Shabbat Parshat Haazinu, 5760
Aspects of "Yizkor" - Echoes in HaazinuAnother name for Yom Kippur is "Yom HaKippurim," the Day of Atonements. This is understood to mean that there are two atonements which take place on the holiest day of the year: atonement for the living and atonement for the dead. This is in turn based on the verse, "Atone for your People, Israel, which You have redeemed" (Devarim 21:8). And the verse is split - "Atone for Your People, Israel" refers to atonement for the living and "which you have redeemed" refers to atonement for the dead.
This is the basis of "Yizkor," the prayer in which we ask the Almighty to elevate the level of our departed loved ones, and the process in which we make donations to "Tzedakah," charity, and ask Hashem to credit the donations to the "accounts," so to speak, of our loved ones. This will help as well, as we know from the verse "And Tzedakah saves from death."
"Yizkor," then, is assumes the fundamental beliefs of Judaism in the eternity of the soul, and the equally fundamental belief that the Creator conducts the world based on the principle of Reward and Punishment, "Midah Kneged Midah," or "Measure for Measure." Although, in His Mercy, he allows our good deeds to count for more than the bad, or at least that their beneficial effect lasts five hundred times longer than the deleterious effect of ones bad deeds. And He always leaves us the option of "Teshuvah," Repentance, or Return to Him, even at the very last moment of our lives.
A footnote in "Mourning in Halachah," by Rabbi Chaim Binyamin Goldberg, cites a fascinating Midrash, which speaks about a soul which has unfortunately found itself, due to the misdeeds of its "owner," in "Gehinnom," the Jewish equivalent of "Hell." The Midrash says , "One might think that once a person goes down to "Gehinnom," nothing can be done for him. But [the truth is that] when people pray for mercy for him, he is thrown out of "Gehinnom" like an arrow shot from a bow." (Tanchuma, beginning of Parshat Haazinu)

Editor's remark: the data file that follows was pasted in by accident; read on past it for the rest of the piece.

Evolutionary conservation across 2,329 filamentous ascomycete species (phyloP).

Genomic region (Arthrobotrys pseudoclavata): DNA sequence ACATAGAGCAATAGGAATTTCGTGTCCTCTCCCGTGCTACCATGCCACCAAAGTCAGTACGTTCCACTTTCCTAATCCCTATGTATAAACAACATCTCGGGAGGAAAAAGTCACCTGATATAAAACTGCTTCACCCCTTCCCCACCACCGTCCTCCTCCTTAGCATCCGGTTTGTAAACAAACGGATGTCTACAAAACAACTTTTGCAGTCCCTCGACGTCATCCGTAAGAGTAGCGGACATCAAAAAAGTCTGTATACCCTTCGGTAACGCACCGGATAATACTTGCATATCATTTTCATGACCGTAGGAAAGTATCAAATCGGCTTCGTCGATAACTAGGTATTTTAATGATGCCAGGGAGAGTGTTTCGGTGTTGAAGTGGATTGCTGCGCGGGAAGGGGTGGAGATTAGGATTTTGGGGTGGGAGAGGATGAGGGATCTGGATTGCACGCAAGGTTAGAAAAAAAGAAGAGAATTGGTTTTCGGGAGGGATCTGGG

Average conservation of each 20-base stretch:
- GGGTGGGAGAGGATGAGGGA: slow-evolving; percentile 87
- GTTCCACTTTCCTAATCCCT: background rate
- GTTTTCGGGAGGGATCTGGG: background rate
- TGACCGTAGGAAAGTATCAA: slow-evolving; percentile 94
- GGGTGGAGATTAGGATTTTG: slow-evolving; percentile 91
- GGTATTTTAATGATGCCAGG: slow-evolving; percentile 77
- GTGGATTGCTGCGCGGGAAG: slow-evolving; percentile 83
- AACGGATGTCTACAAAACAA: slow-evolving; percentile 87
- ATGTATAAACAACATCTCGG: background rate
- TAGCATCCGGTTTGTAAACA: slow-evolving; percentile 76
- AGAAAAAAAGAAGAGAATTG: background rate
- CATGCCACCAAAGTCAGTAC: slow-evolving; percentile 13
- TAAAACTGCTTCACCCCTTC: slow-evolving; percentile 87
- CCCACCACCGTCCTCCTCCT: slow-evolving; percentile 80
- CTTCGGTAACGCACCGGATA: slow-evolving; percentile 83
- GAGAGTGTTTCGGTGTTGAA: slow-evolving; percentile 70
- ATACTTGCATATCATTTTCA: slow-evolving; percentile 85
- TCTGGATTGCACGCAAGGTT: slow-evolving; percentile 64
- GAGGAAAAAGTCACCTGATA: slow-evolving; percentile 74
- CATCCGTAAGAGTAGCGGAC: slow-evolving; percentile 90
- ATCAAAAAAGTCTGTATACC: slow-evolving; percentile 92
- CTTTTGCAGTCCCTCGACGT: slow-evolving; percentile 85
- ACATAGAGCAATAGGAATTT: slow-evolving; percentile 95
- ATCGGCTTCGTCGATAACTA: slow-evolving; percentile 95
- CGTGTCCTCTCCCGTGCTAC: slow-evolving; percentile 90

There is an interesting difference in custom between the Ashkenazic and the Sefardic Communities in their respective recitations of the "Yizkor" Prayer. The Ashkenazim refer to the deceased by his or her name, son or daughter of the father. The Sefardim, on the other hand, refer to the deceased by his or her name, son or daughter of the mother.
A possible explanation is that the Ashkenazic perspective of what we are asking for is analogous to an "Aliyah," the word used for being called up to recite a blessing on the Torah, or to go up to live in the Land of Israel. In the case of an "Aliyah" to the Torah, the individual is called up as the son of the father. Thus, in reciting the "Yizkor" Prayer, we are asking for "atonement" in the sense of an "ascent" in level of holiness, or closeness to Hashem, which is basically how Judaism defines the meaning of "Reward."
Whereas the Sefardic perspective is that "atonement" for the soul is a form of healing from the sickness of sin. This is how we pray for someone who is very sick - by referencing the person by his or her name, and the name of his or her mother. Interestingly, this fits nicely with the description by the RAMBAM, the great Torah scholar, who was a quintessential Sefardi, who described the sinner as one who is rejected by and an abomination to G-d, but who is healed and brought near by "Teshuvah," Repentance, and "Kapparah," Atonement.
In Parshat Haazinu, which we read this week, and is often read on "Shabbat Shuvah," the Sabbath of Repentance, there are references to the eternity of the Jewish People, whereby we are supposed to live, as finite beings, in the Present, with our national consciousness focused on the Past as well as on the Future. When Moshe says, "Zechor Yemot Olam," "Remember the days of old," (Devarim 32:7), he is saying, according to RASHI, the great Ashkenazic Commentator, that they should remember the past, when they failed to listen to Hashem.
But it was in Parshat Nitzavim that Moshe also bound all future generations of the Jewish People to the Covenant of Sinai, that exalted moment in our past when we accepted the Torah. Now Moshe calls upon us again, further along in the verse (Devarim 32:7) with the words "binu shenot dor vador," "Understand the years of the generations to come." These words are interpreted by RASHI to mean that we are engaged in a relationship with the One Who commands the future, and has the power to reward us, by hastening the arrival of the Mashiach and giving us a share in the "World-to-Come."
And in the last verse in "Shirat Haazinu," the great "Song of Moshe" in which he calls heaven and earth as witnesses, Moshe speaks of the ultimate "atonement" in store for the Jewish People, "O nations, sing the praises of His People, for He will avenge the blood of His servants; He will bring retribution upon His foes, and will atone for His Land and His People" (Devarim 32:43).
Rabbi Pinchas Frankel
Rabbi Frankel is an Educational Coordinator at the OU